Publications

June 24, 2020

How Will the EU Survive the Coronavirus?

What will be the effects of the coronavirus pandemic on Europe?  How will the pandemic change the trajectory of European development? One way to answer these questions is to ask where Europe seemed to be headed before the coronavirus struck and then assess what is likely to change as a result of the pandemic. We will address these questions based

June 23, 2020

An Affordable Defense of Asia

US military advantages over China are steadily eroding…For the last two decades, China has studied the US military, identified its key weaknesses, and developed the tactics and forces best suited to exploit those vulnerabilities. These challenges are compounded by significant deficiencies in today’s US joint force across all domains of

June 12, 2020

PRISM Vol. 8, No. 4 (June 2020)

As the National Security and National Defense Strategies state, the world has entered a phase of great power competition in which the United States is confronted by a rising China and a resurgent Russia. PRISM V.8,N.4 offers perspective on this competition with articles by Sir Lawrence Freedman, the Honorable Joseph Nye, and the Honorable Andrew Natsios.

June 10, 2020

China’s Inopportune Pandemic Assertiveness

For a state just beginning to recover from Covid-19, China has been remarkably active in pressing its sovereignty claims. Chinese forces have been involved in a spate of incidents around its borders, most recently a series of tense encounters with India. Foreign media have seized on this as another example of Chinese opportunism, in which Beijing

June 3, 2020

Just Another Paper Tiger? Chinese Perspectives on the U.S. Indo-Pacific Strategy

In March 2018, Chinese foreign minister Wang Yi responded to a question about the Donald Trump administration’s new “free and open Indo-Pacific” strategy by comparing it to “sea foam in the Pacific or Indian Ocean” that might get some attention, “but soon will dissipate.” Wang’s remarks raise an important question for U.S. policymakers: Is Beijing so confident in its own influence, and doubtful of U.S. commitments in the region, that it perceives a green light to continue or expand the kinds of behavior Washington is trying to discourage, such as coercion of China’s territorial rivals and “predatory” lending?

May 11, 2020

Still First to Fight? Shaping the 21st Century Marine Corps

The headline in the New York Times on June 1, 1918, read “Marines – First to Fight.” The day before, a brigade of Marines attached to the U.S. Army’s 2nd Division had raced to the Western Front to halt a breakthrough threatening Paris. They stopped the Germans cold, and five days later, the brigade successfully counterattacked at Belleau Wood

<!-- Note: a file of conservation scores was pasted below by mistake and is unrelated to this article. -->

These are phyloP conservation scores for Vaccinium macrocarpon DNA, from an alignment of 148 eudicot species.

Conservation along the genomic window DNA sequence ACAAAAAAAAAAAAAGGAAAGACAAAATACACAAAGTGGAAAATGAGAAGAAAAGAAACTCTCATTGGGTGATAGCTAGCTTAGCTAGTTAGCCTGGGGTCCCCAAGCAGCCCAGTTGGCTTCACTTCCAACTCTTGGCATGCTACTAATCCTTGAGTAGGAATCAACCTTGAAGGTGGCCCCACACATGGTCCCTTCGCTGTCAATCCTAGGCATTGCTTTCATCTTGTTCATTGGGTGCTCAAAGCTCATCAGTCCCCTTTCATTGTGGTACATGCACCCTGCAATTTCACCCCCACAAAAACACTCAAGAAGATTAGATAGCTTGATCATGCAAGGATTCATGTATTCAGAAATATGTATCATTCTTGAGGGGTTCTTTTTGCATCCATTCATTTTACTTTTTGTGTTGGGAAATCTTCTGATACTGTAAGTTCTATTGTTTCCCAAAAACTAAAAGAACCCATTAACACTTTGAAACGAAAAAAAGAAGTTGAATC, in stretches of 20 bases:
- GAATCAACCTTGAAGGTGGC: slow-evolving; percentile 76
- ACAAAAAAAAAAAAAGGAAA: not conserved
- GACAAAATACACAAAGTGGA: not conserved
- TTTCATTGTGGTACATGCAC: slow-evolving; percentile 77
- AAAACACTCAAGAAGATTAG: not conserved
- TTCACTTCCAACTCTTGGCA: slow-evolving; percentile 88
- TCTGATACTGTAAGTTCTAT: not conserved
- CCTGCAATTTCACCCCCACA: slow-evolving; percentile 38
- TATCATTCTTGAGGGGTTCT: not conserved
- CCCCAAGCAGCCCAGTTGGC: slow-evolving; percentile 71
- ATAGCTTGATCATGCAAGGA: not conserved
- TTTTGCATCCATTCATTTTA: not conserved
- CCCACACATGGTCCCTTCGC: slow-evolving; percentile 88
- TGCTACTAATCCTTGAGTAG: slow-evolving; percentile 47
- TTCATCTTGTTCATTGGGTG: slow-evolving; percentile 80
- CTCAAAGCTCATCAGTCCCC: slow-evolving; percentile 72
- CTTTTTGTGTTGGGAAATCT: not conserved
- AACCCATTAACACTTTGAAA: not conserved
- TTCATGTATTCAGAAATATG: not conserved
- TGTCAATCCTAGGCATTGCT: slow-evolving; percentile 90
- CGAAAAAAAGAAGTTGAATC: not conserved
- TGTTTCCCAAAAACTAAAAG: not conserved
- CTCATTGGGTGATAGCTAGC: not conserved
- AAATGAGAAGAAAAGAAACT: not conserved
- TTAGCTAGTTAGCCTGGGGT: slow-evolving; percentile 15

April 27, 2020

Beyond 1918: Bringing Pandemic Response into the Present, and Future

The current pandemic gives us an opportunity to envision new tools, methods, and response policies that leverage emerging technologies, which, if adopted and prudently employed, would enable capability to far better predict, prepare, if not prevent the “next” biosecurity war, and not merely repeat the errors of the “last”. 

April 23, 2020

Today the Spratlys and Paracels, Tomorrow…

Our alliances and regional strategic partnerships must be the foundation of a concerted effort, led by the United States, to push back against China’s on-going efforts to unilaterally change the status quo and incrementally chip away at the existing international order. 

April 20, 2020

An American Perspective on Post-Pandemic Geopolitics

Viewed from the other side of the Atlantic, the coronavirus crisis will have significant geopolitical implications in the near term, becoming possibly even more significant over the next few years.With this in mind, we should expect politics in Europe and the US to be more focused on the current health crisis and its follow-on implications.

April 15, 2020

Building a Marine Corps for Every Contingency, Clime, and Place

Marine Commandant Gen. David Berger’s recently published Force Design 2030 has riled up both the “old guard,” who fear for the service’s future, and industry lobbyists, who fear for the future of contracts for amphibious ships and F-35s. The document rationally outlines the changes necessary for the Marine Corps to play its role as the nation’s